Car sales will grow in 2013, but that growth will slow to a single-digit pace, according to Edmunds.com, which projects 15 million new-car sales in 2013—a 4% increase over 2012. And while next year’s sales won’t have as much momentum as recent post-recession years, there is still plenty of optimism in the auto industry.
“What’s especially encouraging is the current competitive strength among the automakers,” says Edmunds.com Chief Economist Dr. Lacey Plache in a preview of 2013 auto sales trends. “Consumers will continue to benefit from exciting new models and technologies—and potentially lower prices—as automakers continue to battle for market share.”
Other automotive trends that Dr. Plache expects to see in 2013 include:
- Lease terminations flood the market – Edmunds.com projects that there will be as many as 500,000 more car buyers coming off leases in 2013 than in 2012. That's 500,000 more potential new-car customers to buttress the remaining pent-up demand.
- Used-car prices softening – Those lease terminations should have a ripple effect on the auto industry—especially on used cars. Off-lease vehicles and more trade-ins will flood the used-car market and help to bring down prices. Edmunds.com expects the average used-car price to fall $200–$300 per vehicle in 2013, which will continue the price drop we saw this year after used-car prices peaked in 2011.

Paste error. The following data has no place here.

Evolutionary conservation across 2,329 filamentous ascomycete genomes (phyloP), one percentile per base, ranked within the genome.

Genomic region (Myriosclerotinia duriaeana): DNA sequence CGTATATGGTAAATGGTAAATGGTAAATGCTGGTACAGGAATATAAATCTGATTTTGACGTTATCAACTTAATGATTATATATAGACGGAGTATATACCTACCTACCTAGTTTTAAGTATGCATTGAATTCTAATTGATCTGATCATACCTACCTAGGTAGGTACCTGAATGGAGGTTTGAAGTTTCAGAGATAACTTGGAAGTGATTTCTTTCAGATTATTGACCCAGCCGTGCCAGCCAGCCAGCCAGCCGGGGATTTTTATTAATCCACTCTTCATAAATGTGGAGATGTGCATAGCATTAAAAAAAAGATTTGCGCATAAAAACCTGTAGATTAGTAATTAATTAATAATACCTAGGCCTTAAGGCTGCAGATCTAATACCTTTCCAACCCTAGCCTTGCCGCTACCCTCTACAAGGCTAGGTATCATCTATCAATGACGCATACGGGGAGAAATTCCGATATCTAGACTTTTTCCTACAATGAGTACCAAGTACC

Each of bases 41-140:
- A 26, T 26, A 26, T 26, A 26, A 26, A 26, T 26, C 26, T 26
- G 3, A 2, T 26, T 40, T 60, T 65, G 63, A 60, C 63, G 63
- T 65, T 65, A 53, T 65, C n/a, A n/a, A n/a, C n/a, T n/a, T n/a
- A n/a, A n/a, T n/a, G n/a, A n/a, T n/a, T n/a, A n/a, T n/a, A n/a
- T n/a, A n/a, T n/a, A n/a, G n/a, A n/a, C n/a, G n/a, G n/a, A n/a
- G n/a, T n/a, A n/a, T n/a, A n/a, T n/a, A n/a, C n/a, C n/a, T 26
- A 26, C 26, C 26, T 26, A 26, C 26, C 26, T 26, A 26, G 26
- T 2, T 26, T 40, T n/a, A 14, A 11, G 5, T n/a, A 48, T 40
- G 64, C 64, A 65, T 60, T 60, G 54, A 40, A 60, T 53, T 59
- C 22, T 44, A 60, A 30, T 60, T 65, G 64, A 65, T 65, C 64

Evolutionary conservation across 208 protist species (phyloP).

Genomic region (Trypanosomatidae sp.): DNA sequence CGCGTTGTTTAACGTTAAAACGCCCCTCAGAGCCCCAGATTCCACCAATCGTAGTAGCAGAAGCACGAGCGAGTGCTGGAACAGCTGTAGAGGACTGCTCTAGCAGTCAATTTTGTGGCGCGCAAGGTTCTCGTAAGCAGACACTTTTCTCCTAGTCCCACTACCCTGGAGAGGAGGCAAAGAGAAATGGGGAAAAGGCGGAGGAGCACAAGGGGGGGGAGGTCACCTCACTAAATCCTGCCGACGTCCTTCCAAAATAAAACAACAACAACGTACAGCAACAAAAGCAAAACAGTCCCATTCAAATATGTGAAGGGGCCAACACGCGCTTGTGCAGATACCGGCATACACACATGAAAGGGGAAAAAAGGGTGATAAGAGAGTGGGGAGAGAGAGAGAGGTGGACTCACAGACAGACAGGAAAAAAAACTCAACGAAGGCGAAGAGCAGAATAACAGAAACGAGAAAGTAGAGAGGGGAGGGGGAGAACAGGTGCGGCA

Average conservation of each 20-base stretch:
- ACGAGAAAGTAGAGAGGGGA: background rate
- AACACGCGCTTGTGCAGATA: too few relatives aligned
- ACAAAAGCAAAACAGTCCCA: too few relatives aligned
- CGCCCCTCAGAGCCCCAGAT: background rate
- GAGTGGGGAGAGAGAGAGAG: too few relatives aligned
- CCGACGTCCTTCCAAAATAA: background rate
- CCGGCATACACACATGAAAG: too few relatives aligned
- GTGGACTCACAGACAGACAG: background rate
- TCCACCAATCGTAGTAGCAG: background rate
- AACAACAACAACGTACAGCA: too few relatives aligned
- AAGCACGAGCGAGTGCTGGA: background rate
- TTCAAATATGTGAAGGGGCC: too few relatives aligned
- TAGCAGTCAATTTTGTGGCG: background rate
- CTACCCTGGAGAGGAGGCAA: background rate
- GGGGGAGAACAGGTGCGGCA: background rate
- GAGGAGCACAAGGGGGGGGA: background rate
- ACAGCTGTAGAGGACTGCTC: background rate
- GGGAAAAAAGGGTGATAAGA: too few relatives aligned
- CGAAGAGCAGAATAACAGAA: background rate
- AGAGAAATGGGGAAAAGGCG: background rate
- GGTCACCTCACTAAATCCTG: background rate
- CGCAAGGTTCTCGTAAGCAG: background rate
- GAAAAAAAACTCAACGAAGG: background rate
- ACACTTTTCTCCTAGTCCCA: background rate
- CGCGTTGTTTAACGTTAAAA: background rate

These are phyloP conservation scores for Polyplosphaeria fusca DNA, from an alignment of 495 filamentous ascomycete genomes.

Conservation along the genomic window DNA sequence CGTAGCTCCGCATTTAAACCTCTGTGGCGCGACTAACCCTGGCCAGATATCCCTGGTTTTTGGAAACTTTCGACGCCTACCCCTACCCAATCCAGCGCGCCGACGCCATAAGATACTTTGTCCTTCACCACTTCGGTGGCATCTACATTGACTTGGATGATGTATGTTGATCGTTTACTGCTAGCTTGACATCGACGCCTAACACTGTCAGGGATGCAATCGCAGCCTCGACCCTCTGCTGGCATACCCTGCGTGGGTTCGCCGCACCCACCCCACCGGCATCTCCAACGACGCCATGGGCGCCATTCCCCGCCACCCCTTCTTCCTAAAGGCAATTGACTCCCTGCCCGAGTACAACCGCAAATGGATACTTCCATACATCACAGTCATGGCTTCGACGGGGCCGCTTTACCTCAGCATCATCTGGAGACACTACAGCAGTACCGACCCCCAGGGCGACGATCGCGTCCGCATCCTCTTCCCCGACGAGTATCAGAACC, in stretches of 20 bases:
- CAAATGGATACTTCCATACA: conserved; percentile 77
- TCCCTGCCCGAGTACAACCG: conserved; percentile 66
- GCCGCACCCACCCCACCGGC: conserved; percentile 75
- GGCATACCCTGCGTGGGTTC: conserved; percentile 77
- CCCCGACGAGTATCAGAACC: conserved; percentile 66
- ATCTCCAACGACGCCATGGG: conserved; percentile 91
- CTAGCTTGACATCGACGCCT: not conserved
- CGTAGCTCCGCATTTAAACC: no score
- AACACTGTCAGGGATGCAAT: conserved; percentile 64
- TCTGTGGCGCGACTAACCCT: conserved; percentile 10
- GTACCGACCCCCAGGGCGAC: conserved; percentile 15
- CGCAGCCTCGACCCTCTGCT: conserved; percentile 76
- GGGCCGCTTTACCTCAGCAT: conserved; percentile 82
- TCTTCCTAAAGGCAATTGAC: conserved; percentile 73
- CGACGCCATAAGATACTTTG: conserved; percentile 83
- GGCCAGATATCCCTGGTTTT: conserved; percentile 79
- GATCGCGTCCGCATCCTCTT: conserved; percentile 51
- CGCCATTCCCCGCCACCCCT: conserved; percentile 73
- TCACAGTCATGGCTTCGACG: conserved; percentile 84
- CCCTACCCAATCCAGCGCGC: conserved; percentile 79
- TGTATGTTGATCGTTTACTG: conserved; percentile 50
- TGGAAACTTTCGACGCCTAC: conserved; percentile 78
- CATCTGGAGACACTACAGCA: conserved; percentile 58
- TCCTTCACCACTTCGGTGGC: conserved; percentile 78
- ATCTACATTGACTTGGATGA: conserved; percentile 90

- Housing resurgence creates "wealth effect" – Housing prices are starting to rise, and this should continue in 2013. And while that's good news for the economy in general, it spells even more good news for the automotive market. Dr. Plache puts it best: "Rising home prices make consumers feel wealthier, which translates into greater consumer confidence to make large purchases, such as a new car."
- The year of the truck – When housing construction booms, so too does the market for pickup trucks, which are favored by builders and contractors. GM recently unveiled its upcoming line of ’14 Chevy and GMC pickups, which will only push the competitive juices of Ram and Ford. So, while 2012 saw a renaissance in small and midsize cars, there's every indication that, in 2013, trucks will regain some of their lost market share.
Dr. Plache and Edmunds.com Sr. Analyst Michelle Krebs offer a full preview of 2013 auto trends.